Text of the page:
As I mentioned above, I’m for Team Juan. There’s no other choice. For the serious discussions that can be had about Grayson #8 and the implications of this issue going forward, the “Jim and Juan” element is just as important. As I mentioned above, I’ve always been a fan of Dick (pun totally intended). It’s hard not to be. He may be a Spyral agent, but he’s still a fun, quippy acrobat at heart. Humor is and will always be a core part of who this character is, so to have a running gag about his bodacious booty throughout the issue is not only pitch-perfect, but it says a lot about the writer’s understanding of the character.
I mentioned before about the creators’ being able to write strong female character because they’re following the Rucka RuleTM of writing fully fleshed out characters. There is no better example of this than Helena Bertinelli. It wouldn’t matter if she was a man, woman, child, alien, parasite or whatever else: she is a character that readers can fall in love with because of her toughness, tenacity, and personality. We have not seen much of her past, but it’s evident that she has one, and those events have shaped her into the character we see on the page. Unlike hundreds of female comic characters, this Helena does not fit into any one category. She is a unique individual, one that will continue to have layers added on as the series progresses.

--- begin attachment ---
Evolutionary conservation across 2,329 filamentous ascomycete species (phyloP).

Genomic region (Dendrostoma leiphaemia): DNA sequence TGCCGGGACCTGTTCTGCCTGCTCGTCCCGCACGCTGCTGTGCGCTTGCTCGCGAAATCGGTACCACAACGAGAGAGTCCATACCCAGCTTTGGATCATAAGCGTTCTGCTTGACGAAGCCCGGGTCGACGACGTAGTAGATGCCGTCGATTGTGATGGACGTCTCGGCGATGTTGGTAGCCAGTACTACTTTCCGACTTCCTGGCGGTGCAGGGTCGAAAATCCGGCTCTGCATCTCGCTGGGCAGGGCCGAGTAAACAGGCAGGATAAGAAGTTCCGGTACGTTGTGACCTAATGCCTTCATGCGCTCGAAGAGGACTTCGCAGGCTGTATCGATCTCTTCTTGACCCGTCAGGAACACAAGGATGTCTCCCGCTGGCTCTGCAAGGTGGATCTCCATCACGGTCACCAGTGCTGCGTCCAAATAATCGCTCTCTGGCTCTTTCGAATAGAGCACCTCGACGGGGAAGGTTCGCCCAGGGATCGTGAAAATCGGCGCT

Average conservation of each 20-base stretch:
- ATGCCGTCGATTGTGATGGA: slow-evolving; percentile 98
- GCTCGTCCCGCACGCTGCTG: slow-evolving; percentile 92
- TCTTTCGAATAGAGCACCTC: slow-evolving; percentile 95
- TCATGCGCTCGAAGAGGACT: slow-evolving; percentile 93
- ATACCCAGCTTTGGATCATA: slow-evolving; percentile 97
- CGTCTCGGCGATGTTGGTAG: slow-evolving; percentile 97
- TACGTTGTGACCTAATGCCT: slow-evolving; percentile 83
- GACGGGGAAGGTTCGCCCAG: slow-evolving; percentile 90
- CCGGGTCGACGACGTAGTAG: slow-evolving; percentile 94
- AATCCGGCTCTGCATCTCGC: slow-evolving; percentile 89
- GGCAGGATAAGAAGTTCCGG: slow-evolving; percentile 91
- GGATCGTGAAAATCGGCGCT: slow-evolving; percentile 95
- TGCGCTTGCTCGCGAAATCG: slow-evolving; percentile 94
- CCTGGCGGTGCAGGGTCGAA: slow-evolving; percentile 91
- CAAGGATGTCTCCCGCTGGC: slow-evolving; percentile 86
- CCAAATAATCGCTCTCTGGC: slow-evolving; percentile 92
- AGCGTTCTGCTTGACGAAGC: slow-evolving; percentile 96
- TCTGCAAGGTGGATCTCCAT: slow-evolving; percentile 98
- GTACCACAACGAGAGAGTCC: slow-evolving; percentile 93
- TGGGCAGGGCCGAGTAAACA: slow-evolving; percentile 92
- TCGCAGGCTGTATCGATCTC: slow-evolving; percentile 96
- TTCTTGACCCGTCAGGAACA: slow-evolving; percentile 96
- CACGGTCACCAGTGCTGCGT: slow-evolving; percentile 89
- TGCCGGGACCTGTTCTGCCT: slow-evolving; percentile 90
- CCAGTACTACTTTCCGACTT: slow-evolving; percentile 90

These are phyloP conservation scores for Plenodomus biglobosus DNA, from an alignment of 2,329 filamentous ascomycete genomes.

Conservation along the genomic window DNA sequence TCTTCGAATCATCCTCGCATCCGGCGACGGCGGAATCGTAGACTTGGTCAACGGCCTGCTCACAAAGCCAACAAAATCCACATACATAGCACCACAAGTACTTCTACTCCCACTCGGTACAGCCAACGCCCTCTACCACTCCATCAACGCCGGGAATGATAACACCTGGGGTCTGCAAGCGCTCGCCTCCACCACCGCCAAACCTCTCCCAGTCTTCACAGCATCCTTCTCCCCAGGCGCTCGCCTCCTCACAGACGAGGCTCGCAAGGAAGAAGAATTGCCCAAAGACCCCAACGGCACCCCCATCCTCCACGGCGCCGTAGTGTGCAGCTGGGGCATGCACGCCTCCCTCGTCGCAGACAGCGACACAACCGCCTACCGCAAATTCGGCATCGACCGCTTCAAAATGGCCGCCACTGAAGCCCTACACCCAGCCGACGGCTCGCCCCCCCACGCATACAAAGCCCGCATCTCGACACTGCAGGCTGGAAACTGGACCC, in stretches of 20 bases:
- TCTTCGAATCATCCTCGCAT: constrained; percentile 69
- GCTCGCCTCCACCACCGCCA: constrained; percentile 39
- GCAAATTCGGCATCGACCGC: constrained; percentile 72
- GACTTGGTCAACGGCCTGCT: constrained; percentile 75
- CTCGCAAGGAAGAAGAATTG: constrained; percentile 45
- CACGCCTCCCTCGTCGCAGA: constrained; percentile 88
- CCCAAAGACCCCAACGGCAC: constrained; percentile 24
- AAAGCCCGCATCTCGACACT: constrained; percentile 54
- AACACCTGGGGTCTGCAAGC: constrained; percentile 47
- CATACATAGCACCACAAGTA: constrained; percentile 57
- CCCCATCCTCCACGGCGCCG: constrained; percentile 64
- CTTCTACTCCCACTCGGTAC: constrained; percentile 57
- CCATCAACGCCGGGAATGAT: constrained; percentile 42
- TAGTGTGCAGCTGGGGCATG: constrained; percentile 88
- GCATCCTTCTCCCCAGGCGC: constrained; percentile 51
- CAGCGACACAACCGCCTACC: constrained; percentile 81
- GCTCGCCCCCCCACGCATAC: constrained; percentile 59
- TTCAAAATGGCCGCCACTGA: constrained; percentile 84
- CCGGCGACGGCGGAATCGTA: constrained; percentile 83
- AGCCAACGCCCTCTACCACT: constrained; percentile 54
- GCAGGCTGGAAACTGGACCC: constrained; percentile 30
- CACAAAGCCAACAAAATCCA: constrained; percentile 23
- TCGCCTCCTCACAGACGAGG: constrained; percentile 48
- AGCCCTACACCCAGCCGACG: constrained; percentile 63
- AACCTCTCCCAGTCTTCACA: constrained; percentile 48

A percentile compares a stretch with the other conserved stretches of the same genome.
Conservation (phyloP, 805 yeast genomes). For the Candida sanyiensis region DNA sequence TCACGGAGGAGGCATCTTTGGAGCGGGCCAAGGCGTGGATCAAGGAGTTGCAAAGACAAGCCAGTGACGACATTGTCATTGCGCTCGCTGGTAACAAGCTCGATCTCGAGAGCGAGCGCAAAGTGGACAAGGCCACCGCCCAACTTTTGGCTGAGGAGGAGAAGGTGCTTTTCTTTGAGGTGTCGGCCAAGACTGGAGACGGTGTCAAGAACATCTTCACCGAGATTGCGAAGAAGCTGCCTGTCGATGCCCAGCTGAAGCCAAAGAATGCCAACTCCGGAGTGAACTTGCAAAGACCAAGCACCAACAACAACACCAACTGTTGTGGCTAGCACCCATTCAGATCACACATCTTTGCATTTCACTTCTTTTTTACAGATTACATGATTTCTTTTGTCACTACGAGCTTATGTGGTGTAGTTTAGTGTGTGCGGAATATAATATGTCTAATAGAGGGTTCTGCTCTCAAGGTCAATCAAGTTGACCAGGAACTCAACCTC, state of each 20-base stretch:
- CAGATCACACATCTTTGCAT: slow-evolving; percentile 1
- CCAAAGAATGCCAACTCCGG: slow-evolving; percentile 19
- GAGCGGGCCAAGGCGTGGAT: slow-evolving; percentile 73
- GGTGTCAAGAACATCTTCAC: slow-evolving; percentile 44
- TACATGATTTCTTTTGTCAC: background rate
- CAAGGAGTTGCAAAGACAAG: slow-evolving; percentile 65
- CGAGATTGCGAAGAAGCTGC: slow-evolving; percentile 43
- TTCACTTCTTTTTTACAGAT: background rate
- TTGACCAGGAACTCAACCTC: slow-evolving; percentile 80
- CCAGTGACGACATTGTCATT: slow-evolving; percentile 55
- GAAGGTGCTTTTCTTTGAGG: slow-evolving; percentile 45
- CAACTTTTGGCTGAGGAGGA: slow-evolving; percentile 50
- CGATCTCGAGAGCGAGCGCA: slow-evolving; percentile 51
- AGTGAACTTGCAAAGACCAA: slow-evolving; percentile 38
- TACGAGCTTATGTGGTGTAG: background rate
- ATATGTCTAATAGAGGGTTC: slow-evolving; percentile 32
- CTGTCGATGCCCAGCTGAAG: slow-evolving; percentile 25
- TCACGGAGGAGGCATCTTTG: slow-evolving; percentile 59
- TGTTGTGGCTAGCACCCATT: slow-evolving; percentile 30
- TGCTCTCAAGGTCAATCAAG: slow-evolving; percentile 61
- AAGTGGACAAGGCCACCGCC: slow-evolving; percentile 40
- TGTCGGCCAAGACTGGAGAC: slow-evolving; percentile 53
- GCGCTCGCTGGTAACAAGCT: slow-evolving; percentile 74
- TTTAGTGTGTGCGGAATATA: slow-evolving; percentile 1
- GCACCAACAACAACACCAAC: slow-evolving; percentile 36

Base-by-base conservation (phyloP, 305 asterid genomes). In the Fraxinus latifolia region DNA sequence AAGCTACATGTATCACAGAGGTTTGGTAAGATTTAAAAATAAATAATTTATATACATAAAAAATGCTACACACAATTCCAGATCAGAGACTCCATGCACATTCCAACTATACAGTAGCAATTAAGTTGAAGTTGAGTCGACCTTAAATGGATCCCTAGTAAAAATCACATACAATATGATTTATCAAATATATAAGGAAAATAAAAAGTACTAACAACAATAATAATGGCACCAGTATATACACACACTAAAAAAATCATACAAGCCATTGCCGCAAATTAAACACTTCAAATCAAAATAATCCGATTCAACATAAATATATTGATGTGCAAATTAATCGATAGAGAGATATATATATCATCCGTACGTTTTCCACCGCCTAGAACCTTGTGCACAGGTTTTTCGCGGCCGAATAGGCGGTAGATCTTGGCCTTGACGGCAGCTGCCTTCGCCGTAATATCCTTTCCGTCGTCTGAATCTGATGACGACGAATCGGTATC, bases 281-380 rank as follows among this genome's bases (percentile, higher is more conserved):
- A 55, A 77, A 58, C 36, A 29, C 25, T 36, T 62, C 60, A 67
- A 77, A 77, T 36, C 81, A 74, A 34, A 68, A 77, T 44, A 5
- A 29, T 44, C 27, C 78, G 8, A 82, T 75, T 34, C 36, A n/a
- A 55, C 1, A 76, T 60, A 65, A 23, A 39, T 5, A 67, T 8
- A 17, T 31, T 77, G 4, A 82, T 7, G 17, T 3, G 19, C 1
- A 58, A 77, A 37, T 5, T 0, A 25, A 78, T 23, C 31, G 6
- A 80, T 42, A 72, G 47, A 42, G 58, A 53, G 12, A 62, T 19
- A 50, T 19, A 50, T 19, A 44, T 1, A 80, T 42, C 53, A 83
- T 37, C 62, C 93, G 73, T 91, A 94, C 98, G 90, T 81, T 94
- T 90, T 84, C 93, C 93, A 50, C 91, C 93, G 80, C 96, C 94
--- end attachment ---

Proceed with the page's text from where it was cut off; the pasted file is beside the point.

One last thing I want to talk about: Mikel Janin’s art. The dude can flat out draw. He’s the reason Justice League Dark was worth checking out from issue #1 through Forever Evil: Blight. Yes, that’s right, I read Forever Evil: Blight because Janin was killing it then just like he’s killing it now on Grayson.